Does science fiction hold the solution to illegal immigration?
"Highway J" by Charles Eric Maine
Does science fiction hold the solution to illegal immigration? What becomes of a hapless scientist when his time-travel break-through makes him Public Enemy No. One in the 25th Century? What happens when finds himself the unwitting architect of the biggest immigration nightmare of all -- through time itself?
Also featuring: Ron Fortier, Patti Boeckman, Arthur Conan Doyle, Adam Beau McFarlane, Johnny Strike, Charles Eric Maine, C.K.M. Scanlon, H.P. Lovecraft, John E. Petty, and Leland S. Chester
"The Hideout" by Ron Fortier
They planned to catch Brother Bones, the Undead Avenger, off-guard.
"Death of a Pulp Writer" by Patti Boeckman
"The Red-Headed League" by Arthur Conan Doyle
A very exclusive club leads a swindled client to the great detective Sherlock Holmes.
"Sherlock Holmes and the Secret Quarantine"
by Adam Beau McFarlane
At last it can be told— The secret of the Giant Rat of Sumatra.
"Flowers for Christina" by Johnny Strike
There was no customs inspection for his heart.
"Death Steps Down" by C.K.M. Scanlon
A thug wants revenge, but gives a detective a chance to double the score!
"The Tree" by H.P. Lovecraft
An ancient evil takes root.
"The Doom That Came to Roanoke" by John E. Petty
The squat little statue was a harbinger of evil to come!
"From the Ground Up" by Leland S. Chester
The whippersnapper thought he was a big shot, but made good on a promise!
Cover by Norman A. Saunders, original pulp illustrations.
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Another great issue of new and classic pulp fiction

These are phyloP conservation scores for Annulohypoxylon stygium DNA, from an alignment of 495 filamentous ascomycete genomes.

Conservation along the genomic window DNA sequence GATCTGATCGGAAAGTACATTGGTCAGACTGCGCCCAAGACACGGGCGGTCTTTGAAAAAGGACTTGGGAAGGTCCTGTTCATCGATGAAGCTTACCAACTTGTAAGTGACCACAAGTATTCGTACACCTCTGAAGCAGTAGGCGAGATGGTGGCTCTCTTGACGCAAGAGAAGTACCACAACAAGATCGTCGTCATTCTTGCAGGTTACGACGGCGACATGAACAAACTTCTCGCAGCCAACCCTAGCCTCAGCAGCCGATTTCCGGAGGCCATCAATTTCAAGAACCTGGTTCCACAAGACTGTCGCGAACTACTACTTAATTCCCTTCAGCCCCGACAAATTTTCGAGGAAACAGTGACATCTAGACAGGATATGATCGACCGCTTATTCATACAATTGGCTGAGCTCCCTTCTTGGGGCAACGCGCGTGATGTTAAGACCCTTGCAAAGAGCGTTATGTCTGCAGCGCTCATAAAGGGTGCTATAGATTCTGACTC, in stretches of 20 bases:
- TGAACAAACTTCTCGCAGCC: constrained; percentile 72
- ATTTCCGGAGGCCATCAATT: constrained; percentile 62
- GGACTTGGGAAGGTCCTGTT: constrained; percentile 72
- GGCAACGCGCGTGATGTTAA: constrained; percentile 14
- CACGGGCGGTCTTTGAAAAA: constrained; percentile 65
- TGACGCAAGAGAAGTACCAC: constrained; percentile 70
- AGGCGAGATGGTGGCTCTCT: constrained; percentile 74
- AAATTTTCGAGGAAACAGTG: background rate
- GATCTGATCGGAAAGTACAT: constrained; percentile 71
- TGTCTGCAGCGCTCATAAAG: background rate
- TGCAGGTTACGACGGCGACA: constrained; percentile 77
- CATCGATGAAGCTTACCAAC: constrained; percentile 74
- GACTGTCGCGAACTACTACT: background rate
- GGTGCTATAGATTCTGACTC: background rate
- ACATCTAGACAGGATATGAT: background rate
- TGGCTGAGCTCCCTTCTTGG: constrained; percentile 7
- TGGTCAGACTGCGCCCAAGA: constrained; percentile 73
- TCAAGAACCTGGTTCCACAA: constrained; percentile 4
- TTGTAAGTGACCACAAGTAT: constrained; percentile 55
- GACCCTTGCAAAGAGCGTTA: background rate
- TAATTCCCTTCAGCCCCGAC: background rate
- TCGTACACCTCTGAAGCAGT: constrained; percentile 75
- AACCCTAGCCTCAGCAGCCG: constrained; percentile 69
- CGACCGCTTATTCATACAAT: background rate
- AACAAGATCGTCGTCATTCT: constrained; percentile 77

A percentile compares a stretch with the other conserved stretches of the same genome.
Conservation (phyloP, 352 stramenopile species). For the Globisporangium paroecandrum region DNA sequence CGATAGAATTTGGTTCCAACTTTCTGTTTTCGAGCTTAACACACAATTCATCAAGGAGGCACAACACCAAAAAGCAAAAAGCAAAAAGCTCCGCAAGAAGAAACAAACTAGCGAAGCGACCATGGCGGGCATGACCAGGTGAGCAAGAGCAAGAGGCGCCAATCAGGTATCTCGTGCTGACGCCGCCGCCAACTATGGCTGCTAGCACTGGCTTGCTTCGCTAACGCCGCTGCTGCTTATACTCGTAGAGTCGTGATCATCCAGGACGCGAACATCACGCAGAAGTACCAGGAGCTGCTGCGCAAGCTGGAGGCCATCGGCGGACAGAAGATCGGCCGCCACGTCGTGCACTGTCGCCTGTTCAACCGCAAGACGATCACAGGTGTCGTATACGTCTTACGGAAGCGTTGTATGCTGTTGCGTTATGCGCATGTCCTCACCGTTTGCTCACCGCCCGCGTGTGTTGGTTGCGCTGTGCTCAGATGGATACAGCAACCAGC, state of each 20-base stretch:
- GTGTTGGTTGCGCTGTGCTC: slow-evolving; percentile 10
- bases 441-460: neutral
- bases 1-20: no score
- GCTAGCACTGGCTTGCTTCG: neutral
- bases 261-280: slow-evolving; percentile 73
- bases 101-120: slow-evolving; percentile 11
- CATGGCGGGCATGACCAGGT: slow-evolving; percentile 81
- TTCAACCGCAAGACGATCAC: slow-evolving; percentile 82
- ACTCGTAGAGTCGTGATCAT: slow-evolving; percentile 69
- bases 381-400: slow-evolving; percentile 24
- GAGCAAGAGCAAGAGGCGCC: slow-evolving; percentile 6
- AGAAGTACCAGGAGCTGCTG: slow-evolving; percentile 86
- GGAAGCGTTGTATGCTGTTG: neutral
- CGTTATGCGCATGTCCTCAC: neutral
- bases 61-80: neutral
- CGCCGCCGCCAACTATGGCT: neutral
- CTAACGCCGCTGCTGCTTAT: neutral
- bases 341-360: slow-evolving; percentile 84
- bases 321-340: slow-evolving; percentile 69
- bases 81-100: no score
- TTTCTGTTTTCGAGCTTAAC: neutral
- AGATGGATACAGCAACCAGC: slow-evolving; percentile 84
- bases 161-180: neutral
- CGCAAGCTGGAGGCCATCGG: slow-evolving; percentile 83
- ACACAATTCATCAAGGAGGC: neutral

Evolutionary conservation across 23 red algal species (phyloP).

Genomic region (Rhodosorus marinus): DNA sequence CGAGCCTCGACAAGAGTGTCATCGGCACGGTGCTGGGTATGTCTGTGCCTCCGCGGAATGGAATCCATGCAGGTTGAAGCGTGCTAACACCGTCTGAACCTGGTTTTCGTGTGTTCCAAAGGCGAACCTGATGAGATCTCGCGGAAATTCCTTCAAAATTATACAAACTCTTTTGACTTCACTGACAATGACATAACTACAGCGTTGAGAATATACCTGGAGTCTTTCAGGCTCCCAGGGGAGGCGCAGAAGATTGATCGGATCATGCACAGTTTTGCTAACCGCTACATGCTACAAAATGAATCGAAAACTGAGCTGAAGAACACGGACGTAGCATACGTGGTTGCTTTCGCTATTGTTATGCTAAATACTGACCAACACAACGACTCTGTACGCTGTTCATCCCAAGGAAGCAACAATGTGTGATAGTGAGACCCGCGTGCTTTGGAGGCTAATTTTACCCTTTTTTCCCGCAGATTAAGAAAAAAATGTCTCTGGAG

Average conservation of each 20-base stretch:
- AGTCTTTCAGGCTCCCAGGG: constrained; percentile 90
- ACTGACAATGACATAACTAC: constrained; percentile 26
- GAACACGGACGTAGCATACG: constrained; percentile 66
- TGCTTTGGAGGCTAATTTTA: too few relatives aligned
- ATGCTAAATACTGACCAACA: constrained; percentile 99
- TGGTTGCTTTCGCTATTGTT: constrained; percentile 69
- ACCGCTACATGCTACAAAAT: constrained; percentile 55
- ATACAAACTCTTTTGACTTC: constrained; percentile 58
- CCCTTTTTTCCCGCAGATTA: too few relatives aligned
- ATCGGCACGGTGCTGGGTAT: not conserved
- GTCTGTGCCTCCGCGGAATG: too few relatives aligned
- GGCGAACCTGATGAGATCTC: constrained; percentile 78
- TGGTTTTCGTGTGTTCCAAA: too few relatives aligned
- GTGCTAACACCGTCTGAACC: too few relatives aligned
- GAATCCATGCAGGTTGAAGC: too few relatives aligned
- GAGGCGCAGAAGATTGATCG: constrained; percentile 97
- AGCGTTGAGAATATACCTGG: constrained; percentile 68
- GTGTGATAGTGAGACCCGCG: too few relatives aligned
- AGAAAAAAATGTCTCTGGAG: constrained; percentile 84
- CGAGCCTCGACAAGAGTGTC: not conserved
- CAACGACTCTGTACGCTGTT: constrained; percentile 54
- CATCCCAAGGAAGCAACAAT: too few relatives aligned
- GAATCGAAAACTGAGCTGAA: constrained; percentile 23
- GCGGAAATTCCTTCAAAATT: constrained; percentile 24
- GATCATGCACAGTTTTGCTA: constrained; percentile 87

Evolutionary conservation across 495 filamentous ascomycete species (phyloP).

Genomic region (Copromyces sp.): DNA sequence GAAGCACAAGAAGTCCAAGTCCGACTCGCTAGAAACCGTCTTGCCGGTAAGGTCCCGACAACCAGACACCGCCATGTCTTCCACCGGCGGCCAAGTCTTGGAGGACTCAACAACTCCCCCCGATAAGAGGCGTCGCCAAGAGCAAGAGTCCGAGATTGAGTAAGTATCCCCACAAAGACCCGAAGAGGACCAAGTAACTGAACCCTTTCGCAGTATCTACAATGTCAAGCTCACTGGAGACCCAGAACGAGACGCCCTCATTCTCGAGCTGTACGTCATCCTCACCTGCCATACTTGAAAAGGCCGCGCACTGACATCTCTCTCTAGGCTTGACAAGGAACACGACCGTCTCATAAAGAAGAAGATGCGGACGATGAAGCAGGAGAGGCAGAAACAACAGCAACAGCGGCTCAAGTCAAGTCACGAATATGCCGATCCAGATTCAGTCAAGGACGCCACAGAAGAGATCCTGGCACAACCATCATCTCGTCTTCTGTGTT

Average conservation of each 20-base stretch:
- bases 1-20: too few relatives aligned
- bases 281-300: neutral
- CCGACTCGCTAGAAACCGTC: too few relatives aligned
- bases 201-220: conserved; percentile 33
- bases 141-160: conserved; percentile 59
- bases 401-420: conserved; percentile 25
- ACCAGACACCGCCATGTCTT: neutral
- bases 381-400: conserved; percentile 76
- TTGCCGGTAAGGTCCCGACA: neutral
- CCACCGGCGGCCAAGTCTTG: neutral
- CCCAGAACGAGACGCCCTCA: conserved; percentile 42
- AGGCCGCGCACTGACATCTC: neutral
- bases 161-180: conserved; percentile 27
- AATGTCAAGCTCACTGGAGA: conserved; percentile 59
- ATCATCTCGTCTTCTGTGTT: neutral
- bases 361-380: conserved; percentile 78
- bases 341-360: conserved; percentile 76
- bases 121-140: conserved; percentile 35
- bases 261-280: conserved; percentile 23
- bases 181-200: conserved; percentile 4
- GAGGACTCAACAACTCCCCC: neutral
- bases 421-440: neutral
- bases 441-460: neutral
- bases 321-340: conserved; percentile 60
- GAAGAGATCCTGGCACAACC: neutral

Pulp Adventures #21 (Spring 2016) is the seventh issue of the new version from Bold Venture Press. Once again we get a collection of classic and New Pulp fiction (with some notes), all under a Norman Saunders cover (a detective one). And do we get some goodies this time! In my view, this blend of new and old pulp fiction (with occasional pre-pulp and post-pulp) that doesn’t focus on one pulp genre — we get horror, science fiction, crime & detective, railroading, and pulp hero in this one — makes this one of the best pulp fiction fanzines coming out now. You might not like everything that appears in an issue, but I know you will like something. The issue kicks off with Ron Fortier providing a Brother Bones tale: “The Hideout.” His Undead Avenger has appeared in several short stories and a couple of novels. And soon a roleplaying game and a movie! Sadly, I have to admit that Brother Bones is probably the only major New Pulp Hero that I haven’t read. A very strange short story is “Death of a Pulp Writer” by Patti Boeckman, window of pulp author Charles Boeckman. This one has a slight connection to various “writer aides” like the Plot Genie, which Bold Venture has reprinted. We get two Sherlock Holmes tales. First off is a reprint of “The Red-Headed League” by Arthur Conan Doyle. A strange, exclusive club leads Holmes to a bigger mystery. An added bonus is seeing the original story illustrations. Then we have “Sherlock Holmes and the Secret Quarantine” by Adam Beau McFarlane, which is yet another attempt to answer the mystery of the “Giant Rat of Sumatra,” something mentioned by Watson that was never told. I think I’ve read three or four such stories. “Flowers for Christina” by Johnny Strike is a tale of love found and lost. A short sf tale of time travel, “Highway J” by Charles Eric Maine is next. I’m not familiar with the author, but he has a novel, Timeline, that has similar themes. The author’s best-known work was filmed as The Mind of Mr. Soames. We get a short crime story, “Death Steps Down,” by C.K.M. Scanlon. “Scanlon” was Thrilling Publications’ house name used to hide a wide range of authors on a wide range of stories, including some of their second-tier pulp heroes. So probably no idea who really wrote this. We then get a couple of Lovecraftian horror tales. First, an actual H.P. Lovecraft story, “The Tree,” which is more of a dark fantasy than one of his “Cthulhu Mythos” tales. Then John Petty gives us “The Doom That Came to Roanoke,” which ties the lost colony of Roanoke to the Cthulhu Mythos. Finally we get “From the Ground Up” by Leland S. Chester, a railroad story reprinted from Argosy All-Story Weekly from 1922. Another excellent volume. I look forward to the next one,